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Título

Immunogenetic pathogenesis of celiac disease and non-celiac gluten sensitivity

AutorEscudero-Hernández, Celia; Salvador Peña, Amado; Bernardo, David
Palabras claveCeliac disease
Oral tolerance
Non-celiac gluten sensitivity
Gluten-free diet
Pathogenesis
Fecha de publicación2016
EditorSpringer Nature
CitaciónCurrent Gastroenterology Reports 18(7): 36 (2016)
ResumenCeliac disease is the most common oral intolerance in Western countries. It results from an immune response towards gluten proteins from certain cereals in genetically predisposed individuals (HLA-DQ2 and/or HLA-DQ8). Its pathogenesis involves the adaptive (HLA molecules, transglutaminase 2, dendritic cells, and CD4 T-cells) and the innate immunity with an IL-15-mediated response elicited in the intraepithelial compartment. At present, the only treatment is a permanent strict gluten-free diet (GFD). Multidisciplinary studies have provided a deeper insight of the genetic and immunological factors and their interaction with the microbiota in the pathogenesis of the disease. Similarly, a better understanding of the composition of the toxic gluten peptides has improved the ways to detect them in food and drinks and how to monitor GFD compliance via non-invasive approaches. This review, therefore, addresses the major findings obtained in the last few years including the re-discovery of non-celiac gluten sensitivity.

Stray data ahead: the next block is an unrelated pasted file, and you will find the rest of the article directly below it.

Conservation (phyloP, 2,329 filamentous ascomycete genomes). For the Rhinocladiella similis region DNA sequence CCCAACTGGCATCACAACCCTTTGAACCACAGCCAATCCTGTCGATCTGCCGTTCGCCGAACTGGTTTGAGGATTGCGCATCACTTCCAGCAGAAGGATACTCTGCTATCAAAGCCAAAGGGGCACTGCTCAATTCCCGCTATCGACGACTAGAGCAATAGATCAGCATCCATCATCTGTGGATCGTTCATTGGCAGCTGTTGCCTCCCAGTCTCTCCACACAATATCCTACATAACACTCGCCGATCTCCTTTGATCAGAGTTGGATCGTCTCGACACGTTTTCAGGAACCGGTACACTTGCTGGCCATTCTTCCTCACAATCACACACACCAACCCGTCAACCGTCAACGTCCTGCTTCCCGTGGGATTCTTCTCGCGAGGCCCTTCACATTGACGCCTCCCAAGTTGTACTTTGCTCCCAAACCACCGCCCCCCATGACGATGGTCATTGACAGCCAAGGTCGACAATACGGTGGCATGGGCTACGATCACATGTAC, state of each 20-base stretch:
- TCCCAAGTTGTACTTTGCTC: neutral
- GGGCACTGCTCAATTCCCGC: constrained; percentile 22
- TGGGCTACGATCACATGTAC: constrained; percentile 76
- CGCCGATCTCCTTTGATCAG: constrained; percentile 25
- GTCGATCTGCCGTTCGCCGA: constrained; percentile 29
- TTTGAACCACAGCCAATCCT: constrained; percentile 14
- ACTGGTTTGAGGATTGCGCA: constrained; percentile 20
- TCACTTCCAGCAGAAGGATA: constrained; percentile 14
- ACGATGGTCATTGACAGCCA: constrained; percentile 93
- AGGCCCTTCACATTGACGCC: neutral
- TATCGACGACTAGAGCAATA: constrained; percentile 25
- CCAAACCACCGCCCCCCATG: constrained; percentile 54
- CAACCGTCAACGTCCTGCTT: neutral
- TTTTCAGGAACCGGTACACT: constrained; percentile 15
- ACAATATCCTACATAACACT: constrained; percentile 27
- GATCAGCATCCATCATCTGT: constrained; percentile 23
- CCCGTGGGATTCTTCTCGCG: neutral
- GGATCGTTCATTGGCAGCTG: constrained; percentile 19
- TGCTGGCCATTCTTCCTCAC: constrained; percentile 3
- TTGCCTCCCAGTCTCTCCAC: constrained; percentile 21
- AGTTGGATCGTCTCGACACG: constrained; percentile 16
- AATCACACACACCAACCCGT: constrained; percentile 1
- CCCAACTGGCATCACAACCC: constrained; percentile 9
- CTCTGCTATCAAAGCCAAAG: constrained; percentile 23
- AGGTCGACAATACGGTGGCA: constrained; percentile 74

URIhttp://hdl.handle.net/10261/157930
Identificadoresdoi: 10.1007/s11894-016-0512-2
e-issn: 1534-312X
issn: 1522-8037
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